Last updated: July 1, 2017
Park staff in King Salmon have been reading blog posts and receiving comments from the public that are heartfelt and sincere in their concern for the welfare of brown bears and other wildlife during the upcoming Brooks River bridge and boardwalk construction project. As the superintendent of Katmai National Park and Preserve, I’d like to address some of these concerns.
First, please allow me a few lines to introduce myself. My name is Mark Sturm, and I consider it an honor and a privilege to have this opportunity to work in such a remarkable place as Katmai. This is a dream job for a guy like me. I am a career National Park Service employee with a long background in wildlife ecology and management. Here at Katmai, I am excited to work alongside many other dedicated and knowledgeable wildlife enthusiasts, and in particular with bear lovers. Like so many of you, before coming here, I had already developed a strong affinity for Katmai’s bears; I want you to know that the park takes the bears’ continued wellbeing seriously, especially as it relates to the upcoming bridge construction project.
Brooks Falls is arguably the premier bear-viewing destination in the world. The buildings at Brooks Camp, about a mile away, are on the other side of the river from the trails and viewing platforms. Currently, a floating bridge is installed every spring and removed every fall to allow visitors and park staff to cross safely. The existing floating bridge is past its life expectancy and frequently requires repairs due to damage by bears, storms, and river current.
The very presence of the floating bridge, lying as it does right at the water surface, changes fish and bear behavior. Salmon swimming upstream to spawn often hesitate to pass beneath the floating bridge. Later in the year, spawned-out fish wash downstream, and dead and dying fish get trapped alongside the bridge. This stinky bounty, that wouldn’t be present naturally at that particular spot, attracts hungry bears. The floating bridge noticeably impacts the natural movements and behavior of salmon and bears.
The solution is to replace the floating bridge with a permanent structure. It needs to be elevated well above the river and surrounding area to allow bears and fish to move freely underneath, while also helping to provide a safer, more efficient and enjoyable visitor experience. This is particularly important because, under the current configuration, the NPS currently struggles to effectively meet existing visitation needs at Brooks Falls. Additionally, the permanent bridge will provide new conduits for the safe transfer of sewage and electricity across the Brooks River—much-needed improvements to park operations.
Some comments we’ve received raise concerns about the staging of materials for the project, which is for late summer and early fall, due to the perceived potential for such activities to affect bears trying to utilize Brooks Falls area in the late season. We understand and share these concerns about the well-being of Katmai’s bears and can assure you that construction activities at the Brooks River site will begin only after the bears have left the area for the season.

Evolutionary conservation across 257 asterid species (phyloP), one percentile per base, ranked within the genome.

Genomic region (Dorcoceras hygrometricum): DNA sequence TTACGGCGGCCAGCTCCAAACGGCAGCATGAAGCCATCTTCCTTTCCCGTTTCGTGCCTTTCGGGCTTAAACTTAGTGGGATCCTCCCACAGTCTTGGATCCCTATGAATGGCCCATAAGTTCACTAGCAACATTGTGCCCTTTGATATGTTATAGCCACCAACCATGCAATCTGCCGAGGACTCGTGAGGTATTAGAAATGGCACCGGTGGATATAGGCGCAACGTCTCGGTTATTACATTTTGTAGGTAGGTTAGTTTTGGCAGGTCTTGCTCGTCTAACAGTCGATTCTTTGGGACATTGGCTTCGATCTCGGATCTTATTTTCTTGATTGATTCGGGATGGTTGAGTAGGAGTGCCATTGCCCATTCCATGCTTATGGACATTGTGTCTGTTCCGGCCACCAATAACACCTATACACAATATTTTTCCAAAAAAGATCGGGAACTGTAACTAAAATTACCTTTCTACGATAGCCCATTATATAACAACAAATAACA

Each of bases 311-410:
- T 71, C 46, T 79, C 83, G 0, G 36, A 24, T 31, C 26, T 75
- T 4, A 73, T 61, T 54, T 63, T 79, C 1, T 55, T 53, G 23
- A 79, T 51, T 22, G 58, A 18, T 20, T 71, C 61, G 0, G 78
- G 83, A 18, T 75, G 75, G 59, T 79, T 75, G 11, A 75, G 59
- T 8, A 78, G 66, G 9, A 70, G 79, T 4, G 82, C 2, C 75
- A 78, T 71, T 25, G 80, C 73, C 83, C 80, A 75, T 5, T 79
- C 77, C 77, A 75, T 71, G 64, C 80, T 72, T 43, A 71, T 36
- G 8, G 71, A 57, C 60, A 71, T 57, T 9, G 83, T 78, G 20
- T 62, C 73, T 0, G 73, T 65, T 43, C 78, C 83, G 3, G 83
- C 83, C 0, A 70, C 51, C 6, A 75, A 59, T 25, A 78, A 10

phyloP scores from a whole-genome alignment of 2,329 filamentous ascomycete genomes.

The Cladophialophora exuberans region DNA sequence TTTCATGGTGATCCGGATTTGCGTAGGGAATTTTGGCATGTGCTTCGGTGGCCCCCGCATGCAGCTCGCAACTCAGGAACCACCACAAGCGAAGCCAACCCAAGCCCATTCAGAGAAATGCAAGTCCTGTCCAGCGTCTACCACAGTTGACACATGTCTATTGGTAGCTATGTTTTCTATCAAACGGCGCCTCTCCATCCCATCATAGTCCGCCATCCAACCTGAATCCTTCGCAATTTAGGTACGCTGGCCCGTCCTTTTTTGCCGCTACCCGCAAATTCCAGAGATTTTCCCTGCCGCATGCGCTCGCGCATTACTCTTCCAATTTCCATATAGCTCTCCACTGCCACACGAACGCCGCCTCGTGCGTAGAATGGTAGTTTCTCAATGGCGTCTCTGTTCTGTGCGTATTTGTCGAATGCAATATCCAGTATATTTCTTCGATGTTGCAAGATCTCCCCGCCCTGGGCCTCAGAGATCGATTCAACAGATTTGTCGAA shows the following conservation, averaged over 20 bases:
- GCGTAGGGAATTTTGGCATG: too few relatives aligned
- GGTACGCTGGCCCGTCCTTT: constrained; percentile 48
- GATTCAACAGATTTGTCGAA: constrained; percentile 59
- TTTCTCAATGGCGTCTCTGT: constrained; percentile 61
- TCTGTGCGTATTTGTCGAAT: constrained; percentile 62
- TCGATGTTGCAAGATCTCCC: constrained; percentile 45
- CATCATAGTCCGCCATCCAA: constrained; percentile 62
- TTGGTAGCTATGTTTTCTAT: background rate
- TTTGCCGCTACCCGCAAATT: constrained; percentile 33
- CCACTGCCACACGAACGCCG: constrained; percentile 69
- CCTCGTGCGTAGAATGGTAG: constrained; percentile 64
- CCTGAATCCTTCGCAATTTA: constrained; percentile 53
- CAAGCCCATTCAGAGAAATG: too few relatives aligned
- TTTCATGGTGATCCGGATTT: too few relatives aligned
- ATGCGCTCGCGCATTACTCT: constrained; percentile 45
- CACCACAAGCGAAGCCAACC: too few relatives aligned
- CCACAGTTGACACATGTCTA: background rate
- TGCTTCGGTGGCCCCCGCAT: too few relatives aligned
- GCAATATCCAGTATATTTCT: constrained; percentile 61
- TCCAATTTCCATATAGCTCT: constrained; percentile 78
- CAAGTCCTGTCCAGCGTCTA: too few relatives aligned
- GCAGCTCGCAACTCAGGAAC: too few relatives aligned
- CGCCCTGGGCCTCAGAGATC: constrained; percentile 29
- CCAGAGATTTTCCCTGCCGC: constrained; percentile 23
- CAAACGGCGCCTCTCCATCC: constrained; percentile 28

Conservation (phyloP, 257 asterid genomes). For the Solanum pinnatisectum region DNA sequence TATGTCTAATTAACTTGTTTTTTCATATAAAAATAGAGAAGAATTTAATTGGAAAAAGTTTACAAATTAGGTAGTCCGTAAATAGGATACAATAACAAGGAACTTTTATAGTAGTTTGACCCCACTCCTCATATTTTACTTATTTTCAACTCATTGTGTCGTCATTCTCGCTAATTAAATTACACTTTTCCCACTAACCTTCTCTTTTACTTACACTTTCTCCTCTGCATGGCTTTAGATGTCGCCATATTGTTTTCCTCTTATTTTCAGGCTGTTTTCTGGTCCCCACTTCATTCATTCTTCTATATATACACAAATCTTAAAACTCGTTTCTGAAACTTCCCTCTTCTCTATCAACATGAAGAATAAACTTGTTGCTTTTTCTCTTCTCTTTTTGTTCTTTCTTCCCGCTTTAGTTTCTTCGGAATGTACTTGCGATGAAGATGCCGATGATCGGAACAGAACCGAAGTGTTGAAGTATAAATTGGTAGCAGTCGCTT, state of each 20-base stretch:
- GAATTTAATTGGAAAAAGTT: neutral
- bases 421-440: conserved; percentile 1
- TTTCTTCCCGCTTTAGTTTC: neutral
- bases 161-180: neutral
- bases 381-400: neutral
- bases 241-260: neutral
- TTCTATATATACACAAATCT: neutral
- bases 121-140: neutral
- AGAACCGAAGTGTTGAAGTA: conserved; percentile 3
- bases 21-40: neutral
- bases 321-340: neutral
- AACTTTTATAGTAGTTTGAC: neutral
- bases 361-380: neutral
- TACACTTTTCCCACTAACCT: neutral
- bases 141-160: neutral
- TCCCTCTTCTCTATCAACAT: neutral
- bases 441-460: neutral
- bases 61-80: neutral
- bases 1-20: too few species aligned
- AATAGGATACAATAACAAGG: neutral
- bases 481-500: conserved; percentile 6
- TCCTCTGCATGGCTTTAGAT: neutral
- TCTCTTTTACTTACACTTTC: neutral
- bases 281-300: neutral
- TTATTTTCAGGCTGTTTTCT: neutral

This kind of construction project would be a challenging undertaking anywhere, but it is especially so here in such a remote and seasonally accessible location. Pulling it off will require the coordination of many moving parts. In order to support construction activities, materials and equipment will need to be staged in various locations remote from the actual construction site beginning in late summer, only to be brought onto the construction site itself next fall, after the bears are gone. Project staging will take place only in locations not frequented by bears, and will be the only project activity in late summer 2017.
Actual construction activities on the bridge will take place next year. In a cost-saving move, the NPS has decided to combine the two phases of the project into a single construction period. Funding has already been appropriated to build Phase I, about two-thirds of the total project, including the bridge and the approach boardwalk on the north side of Brooks River (the lodge side). Fiscal year 2018 funding will support Phase II, the south side approach boardwalk.
The selected bridge construction contractor, STG Incorporated, a subsidiary of the Calista Corporation, has experience in similar remote construction work, having built facilities at the Alaska Wildlife Conservation Center at Portage and an elevated boardwalk at Tuntutuliak in Southwest Alaska. In the case of Katmai’s planned bridge project, to protect the bears, construction activities at the Brooks River site will only occur after bear activity has ceased, with heavy construction occurring in winter and early spring when the bears are hibernating.
Ultimately, this bridge and boardwalk construction project will help make the Brooks Camp area more manageable by addressing visitation issues the park already experiences and creating needed space for the improved movements of bears, fish, and other wildlife. Accordingly, this project will help assure the long-term protection of bears and the Brooks Falls environment while also providing for a safer and more enjoyable visitor experience. In summary, the elevated bridge and walkway project at Brooks Camp is a well-planned project that moves the Brooks Camp area in a good direction that will at once help to protect bears from people … and people from bears.